From the Archives: Why do we love Sherlock Holmes? The famed detective nearly sent his creator off the deep end, and has been the object of countless films, odes, debates, letters, and pilgrimages over the past century.
“She captures so beautifully the isolation that many feel in an increasingly cloistered Midwest, the desperation we all experience in our teeter-totter of needs and wants”: Mike Ferro appreciates Laura Hulthen Thomas’s “Sole Suspect” in this Stories We Love essay.
Steve Hamilton is a brightly decorated mystery novelist from Detroit. He is the creator of protagonist Alex McKnight, a Detroit-born detective who solves crimes in Michigan’s rugged Upper Peninsula. In a recent interview with Aunt Agatha‘s, an independent bookstore in Ann Arbor, Hamilton dismantles common misconceptions about the process of writing mystery and the genre of crime fiction. Mystery is widely perceived as a plot-centered genre. One would think that crime fiction authors would be skilled at, and consumed with, the process of plotting, planning, outlining and calculating. However, Hamilton’s writing process is more spontaneous and intuitive. He confesses: Honestly, […]
Ever feel like reading genre without, you know, knowing what to expect? Cam Terwilliger on why Percival Everett’s Assumption—one volume, three mystery novellas—will kick your [ahem] assumptions to the curb.
Writers are sometimes a shy bunch, but two recent writing-related mysteries take that to a new level. Call it “stealth lit,” maybe. Case #1: The Mysterious Incident of the Sculptures in the Libraries Intricate sculptures carved from books have been appearing in Scottish libraries. Way back in March, the Guardian reported on the first occurrence: A tiny tree has taken root in the hearts of librarians at the Scottish Poetry Library. None of the staff at the Crichton’s Close library know who left the fragile paper tree on a table among their bookshelves. It was discovered by Julie Johnstone on […]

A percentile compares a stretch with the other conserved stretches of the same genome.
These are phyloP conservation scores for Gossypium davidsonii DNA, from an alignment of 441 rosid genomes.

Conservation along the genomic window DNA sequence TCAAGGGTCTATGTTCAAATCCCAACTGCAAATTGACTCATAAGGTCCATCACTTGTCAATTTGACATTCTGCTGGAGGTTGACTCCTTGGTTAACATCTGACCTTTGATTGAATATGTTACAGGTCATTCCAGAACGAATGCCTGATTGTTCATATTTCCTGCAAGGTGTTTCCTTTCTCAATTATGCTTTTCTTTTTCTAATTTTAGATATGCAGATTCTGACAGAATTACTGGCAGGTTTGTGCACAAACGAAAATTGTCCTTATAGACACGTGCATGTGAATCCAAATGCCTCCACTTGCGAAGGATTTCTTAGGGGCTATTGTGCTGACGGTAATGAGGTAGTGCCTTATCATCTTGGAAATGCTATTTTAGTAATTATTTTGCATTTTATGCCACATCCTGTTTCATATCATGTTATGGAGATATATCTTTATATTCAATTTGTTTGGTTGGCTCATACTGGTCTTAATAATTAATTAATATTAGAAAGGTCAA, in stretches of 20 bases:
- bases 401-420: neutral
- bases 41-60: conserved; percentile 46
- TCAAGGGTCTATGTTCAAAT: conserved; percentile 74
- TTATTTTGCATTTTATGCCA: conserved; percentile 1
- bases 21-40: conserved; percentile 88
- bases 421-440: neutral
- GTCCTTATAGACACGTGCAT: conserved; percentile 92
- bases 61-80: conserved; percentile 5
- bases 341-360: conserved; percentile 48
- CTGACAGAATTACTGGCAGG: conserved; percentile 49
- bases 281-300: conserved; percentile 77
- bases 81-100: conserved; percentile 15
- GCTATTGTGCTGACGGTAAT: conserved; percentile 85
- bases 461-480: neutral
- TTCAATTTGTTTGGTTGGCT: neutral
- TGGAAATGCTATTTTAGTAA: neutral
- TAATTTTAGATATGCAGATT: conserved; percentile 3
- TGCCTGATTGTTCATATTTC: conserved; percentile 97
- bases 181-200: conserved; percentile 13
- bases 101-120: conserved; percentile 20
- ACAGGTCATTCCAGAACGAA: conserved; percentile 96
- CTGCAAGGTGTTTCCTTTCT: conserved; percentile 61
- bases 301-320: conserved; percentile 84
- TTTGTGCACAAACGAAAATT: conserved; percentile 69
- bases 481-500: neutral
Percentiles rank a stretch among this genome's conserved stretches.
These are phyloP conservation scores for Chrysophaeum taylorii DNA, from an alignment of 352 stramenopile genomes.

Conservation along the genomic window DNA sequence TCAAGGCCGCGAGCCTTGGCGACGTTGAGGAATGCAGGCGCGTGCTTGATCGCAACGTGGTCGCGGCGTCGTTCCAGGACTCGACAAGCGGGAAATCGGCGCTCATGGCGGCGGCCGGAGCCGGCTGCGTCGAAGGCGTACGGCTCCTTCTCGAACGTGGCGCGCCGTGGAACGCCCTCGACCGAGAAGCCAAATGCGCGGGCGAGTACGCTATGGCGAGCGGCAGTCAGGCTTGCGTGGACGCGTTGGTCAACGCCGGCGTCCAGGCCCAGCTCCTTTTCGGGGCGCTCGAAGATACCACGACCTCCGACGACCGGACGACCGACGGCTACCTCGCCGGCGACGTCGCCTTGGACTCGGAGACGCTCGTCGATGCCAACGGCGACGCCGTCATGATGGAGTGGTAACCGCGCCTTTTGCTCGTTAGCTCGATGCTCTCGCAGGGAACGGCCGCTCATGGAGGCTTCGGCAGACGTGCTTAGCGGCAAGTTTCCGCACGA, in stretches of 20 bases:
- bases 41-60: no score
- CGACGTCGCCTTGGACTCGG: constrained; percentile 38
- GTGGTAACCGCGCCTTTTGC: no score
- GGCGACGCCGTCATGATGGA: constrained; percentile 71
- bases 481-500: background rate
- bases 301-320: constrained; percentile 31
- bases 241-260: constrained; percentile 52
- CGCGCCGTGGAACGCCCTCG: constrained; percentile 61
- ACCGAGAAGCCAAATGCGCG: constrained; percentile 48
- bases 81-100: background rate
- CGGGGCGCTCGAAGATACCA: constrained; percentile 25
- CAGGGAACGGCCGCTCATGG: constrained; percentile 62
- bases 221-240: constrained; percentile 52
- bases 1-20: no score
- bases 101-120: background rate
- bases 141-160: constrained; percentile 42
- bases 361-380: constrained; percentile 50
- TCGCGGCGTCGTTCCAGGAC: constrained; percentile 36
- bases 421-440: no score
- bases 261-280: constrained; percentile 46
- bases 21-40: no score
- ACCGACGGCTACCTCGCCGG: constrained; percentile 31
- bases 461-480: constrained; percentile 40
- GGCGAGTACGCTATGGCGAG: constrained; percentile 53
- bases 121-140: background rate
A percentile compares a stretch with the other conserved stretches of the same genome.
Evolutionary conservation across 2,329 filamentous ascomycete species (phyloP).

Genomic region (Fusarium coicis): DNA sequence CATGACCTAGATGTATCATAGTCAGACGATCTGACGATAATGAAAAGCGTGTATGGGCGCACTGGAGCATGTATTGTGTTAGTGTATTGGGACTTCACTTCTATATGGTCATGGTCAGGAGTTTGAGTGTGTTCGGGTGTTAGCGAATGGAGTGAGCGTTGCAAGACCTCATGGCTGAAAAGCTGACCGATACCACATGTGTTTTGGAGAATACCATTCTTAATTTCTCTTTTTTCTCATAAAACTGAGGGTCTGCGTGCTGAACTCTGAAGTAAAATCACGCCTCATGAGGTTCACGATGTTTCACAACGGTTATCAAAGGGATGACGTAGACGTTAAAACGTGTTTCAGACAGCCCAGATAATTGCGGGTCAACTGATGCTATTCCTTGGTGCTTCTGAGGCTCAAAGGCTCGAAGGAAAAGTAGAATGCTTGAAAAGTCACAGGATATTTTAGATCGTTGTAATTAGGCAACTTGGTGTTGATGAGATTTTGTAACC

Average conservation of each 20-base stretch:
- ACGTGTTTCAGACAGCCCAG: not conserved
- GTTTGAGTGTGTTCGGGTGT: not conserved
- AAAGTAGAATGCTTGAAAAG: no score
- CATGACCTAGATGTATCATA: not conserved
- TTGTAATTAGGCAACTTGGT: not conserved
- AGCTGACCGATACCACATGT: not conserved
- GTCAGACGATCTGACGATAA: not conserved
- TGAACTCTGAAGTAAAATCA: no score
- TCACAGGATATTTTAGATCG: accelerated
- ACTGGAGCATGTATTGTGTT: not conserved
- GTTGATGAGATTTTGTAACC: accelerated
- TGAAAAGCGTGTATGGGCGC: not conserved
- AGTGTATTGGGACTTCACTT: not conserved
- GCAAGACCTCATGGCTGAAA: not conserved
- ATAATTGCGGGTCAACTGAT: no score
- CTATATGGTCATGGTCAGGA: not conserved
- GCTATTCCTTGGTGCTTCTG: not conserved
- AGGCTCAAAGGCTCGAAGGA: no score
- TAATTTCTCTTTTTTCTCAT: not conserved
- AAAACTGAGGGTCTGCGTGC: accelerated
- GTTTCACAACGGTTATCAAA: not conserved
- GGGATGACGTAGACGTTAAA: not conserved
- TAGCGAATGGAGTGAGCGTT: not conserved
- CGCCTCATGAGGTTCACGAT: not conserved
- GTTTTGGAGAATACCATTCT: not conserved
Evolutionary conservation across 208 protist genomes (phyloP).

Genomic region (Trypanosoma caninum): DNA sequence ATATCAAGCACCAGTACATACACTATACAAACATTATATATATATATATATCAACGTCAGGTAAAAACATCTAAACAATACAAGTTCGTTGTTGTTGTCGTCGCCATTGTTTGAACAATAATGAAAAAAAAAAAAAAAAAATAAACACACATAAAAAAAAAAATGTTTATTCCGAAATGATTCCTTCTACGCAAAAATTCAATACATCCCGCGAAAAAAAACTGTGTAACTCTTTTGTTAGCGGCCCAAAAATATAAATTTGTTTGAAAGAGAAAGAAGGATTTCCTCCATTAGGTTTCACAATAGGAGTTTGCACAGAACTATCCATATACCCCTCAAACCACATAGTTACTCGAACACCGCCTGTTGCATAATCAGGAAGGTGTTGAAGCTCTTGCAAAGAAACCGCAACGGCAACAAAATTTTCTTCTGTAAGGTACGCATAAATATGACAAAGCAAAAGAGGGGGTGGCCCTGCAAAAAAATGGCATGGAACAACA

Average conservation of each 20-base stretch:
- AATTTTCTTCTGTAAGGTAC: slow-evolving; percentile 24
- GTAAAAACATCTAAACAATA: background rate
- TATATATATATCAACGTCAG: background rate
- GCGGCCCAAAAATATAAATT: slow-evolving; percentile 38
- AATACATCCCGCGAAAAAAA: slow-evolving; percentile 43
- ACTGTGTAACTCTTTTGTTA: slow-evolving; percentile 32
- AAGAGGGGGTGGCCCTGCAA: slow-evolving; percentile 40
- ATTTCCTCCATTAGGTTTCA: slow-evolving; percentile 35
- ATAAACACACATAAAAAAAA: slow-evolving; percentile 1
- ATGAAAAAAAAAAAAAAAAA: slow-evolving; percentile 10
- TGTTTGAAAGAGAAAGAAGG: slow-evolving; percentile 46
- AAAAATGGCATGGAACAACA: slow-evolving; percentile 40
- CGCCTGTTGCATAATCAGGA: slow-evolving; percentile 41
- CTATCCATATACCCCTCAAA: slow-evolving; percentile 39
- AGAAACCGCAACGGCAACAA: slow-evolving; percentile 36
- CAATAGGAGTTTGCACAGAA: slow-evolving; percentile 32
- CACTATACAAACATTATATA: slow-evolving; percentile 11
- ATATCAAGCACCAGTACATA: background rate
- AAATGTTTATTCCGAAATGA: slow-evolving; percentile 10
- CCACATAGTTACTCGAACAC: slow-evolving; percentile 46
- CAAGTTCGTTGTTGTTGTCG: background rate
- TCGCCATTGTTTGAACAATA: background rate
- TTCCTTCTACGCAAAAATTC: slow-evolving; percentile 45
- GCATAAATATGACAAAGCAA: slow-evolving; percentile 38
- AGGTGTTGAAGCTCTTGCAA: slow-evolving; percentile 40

J.T. Bushnell considers how Lori Ostlund’s debut story collection, The Bigness of the World, filled as it is with “godless homosexuals scattered across the globe” would have likely pleased Flannery O’Connor, whose own work is “unapologetically regional and almost dogmatically Catholic.” Ostlund, who won the Flannery O’Connor Prize for Short Fiction last year, writes of the mystery beneath our outer trappings, an underlying truth that binds the two writers in common cause.
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